When Can the Right to Freedom of Expression be Curtailed?

Author:Tuttle, Myrna El Fakhry
 
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The right to express our opinions is a crucial element of a democracy. Freedom of expression is a basic characteristic of personal development. It gives us the right to dissent and the right to be heard. We can make our own choices about our basic beliefs by being exposed to different thoughts and opinions (see: Fundamental Freedoms: Freedom of Expression). Freedom of expression has been recognized as essential in international and national laws.

Article 19 of the Universal Declaration of Human Rights states that:

Everyone has the right to freedom of opinion and expression; this right includes freedom to hold opinions without interference and to seek, receive and impart information and ideas through any media and regardless of frontiers. Article 19 of the International Covenant on Civil and Political Rights (ICCPR) has similar terms on freedom of expression.

Freedom of expression is also protected in article 10 of the European Convention on Human Rights (ECHR), article 13 of the American Convention on Human Rights and article 9 of the African Charter on Human and Peoples' Rights.

Under international law, Canada is compelled to protect the freedom of expression of its citizens. Section 2(b) of the Canadian Charter of Rights and Freedoms (the Charter) protects "freedom of thought, belief, opinion and expression, including freedom of the press and other media of communication". Freedom of speech is also stated as a human right and fundamental freedom in the Canadian Bill of Rights, sections 1 (d) and (f).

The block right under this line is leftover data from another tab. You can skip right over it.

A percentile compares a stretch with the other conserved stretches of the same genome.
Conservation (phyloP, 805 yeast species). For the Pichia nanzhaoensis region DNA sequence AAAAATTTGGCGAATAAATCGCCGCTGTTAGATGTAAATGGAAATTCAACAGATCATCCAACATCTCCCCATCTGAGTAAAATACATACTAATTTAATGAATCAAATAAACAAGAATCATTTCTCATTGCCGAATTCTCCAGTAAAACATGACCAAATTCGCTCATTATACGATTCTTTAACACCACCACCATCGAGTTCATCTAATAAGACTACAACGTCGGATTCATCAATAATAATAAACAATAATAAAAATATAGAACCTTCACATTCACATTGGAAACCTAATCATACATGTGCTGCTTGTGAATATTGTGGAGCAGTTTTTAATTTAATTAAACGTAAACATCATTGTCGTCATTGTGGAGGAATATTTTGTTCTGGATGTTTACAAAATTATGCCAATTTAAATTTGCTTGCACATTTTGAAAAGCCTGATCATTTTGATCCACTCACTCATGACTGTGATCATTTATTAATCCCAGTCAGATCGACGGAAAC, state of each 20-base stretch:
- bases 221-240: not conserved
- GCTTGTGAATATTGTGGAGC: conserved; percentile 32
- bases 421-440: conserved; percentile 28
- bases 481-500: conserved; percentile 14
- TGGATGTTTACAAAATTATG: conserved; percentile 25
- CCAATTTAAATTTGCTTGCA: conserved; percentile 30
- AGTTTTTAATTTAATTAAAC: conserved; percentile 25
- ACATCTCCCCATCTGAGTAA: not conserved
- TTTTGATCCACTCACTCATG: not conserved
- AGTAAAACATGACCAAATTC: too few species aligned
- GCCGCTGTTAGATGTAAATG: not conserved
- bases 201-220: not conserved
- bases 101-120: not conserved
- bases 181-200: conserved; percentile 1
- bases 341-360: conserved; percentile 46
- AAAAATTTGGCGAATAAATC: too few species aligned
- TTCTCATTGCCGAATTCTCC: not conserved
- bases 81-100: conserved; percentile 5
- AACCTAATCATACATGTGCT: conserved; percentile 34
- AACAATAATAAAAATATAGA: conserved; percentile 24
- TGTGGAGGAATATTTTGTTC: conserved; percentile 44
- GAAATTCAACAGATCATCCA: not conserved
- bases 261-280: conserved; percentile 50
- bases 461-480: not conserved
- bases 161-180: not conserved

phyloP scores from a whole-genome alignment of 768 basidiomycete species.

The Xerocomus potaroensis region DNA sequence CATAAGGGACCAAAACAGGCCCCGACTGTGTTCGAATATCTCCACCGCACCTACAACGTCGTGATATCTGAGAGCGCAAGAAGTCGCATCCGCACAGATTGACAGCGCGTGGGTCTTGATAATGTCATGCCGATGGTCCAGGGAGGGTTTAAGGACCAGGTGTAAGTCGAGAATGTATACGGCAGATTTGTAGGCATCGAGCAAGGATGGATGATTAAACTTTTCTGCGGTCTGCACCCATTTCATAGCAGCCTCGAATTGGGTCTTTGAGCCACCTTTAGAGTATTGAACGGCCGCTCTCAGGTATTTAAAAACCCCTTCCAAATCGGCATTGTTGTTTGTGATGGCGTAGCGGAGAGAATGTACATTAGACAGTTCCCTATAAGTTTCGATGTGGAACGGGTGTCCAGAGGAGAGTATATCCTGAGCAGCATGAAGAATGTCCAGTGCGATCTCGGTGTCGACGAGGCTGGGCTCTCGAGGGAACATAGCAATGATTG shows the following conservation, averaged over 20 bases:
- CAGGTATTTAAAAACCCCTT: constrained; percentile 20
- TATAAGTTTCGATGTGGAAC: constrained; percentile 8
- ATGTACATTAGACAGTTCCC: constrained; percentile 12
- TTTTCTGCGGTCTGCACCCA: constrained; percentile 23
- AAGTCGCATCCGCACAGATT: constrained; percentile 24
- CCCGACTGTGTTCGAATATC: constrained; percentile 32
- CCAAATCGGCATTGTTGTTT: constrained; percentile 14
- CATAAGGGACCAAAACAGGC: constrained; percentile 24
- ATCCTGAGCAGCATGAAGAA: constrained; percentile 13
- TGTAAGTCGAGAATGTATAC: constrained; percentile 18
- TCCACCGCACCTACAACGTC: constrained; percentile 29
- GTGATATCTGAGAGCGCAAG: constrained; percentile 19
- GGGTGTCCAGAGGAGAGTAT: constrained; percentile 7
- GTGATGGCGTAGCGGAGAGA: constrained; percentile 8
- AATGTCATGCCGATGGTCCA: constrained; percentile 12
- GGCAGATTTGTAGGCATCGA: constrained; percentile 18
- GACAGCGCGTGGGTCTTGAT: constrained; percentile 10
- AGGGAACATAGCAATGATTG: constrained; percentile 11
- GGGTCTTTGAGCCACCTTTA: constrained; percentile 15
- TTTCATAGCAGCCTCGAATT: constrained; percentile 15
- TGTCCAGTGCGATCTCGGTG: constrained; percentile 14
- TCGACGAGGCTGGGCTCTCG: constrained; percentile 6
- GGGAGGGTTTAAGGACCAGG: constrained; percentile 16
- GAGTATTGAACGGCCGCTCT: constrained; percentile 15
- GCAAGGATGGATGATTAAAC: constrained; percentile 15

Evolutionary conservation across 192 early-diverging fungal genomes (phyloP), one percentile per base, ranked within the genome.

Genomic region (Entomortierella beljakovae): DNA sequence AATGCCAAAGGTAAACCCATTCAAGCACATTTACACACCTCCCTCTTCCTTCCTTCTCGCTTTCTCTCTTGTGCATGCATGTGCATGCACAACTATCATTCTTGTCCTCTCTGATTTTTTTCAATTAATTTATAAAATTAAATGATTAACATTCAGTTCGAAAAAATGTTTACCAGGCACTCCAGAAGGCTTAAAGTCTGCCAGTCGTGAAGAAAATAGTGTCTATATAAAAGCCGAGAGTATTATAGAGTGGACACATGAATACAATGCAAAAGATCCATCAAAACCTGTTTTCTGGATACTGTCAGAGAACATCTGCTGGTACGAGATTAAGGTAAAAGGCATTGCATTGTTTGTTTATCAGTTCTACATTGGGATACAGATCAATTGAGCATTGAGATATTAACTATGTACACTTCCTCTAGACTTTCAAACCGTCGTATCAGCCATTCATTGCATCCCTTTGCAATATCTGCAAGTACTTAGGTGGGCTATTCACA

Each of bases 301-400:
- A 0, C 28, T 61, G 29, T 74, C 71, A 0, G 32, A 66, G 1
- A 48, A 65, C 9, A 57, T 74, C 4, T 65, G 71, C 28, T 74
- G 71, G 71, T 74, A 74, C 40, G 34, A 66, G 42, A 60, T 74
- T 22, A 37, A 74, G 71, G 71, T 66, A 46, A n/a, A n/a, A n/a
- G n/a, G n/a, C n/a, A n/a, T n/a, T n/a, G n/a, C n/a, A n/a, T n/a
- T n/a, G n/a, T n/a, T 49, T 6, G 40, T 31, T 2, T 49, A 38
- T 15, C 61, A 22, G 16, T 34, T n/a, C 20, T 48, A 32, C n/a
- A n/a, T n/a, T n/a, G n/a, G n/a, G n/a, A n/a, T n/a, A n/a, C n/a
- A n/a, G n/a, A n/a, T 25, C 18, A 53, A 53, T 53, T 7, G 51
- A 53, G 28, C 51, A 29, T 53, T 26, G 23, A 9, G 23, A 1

However, article 19(3) of the ICCPR allows certain restrictions on freedom of expression:

The exercise of the rights provided for in paragraph 2 of this article carries with it special duties and responsibilities. It may therefore be subject to certain restrictions, but these shall only be such as are provided by law and are necessary: (a) For respect of the rights or reputations of others; (b) For the protection of national security or of public order (ordre public), or of public health or morals. In addition, article 20(2) of the ICCPR requires states to prohibit "advocacy of national, racial or religious hatred that constitutes incitement to discrimination, hostility or violence". Thus, many countries--including Canada--have enacted laws that limit certain types of expression, including speech that incites violence and hatred:

In Canada, freedom of expression is fundamental but not absolute, particularly when there are legitimate pressing...

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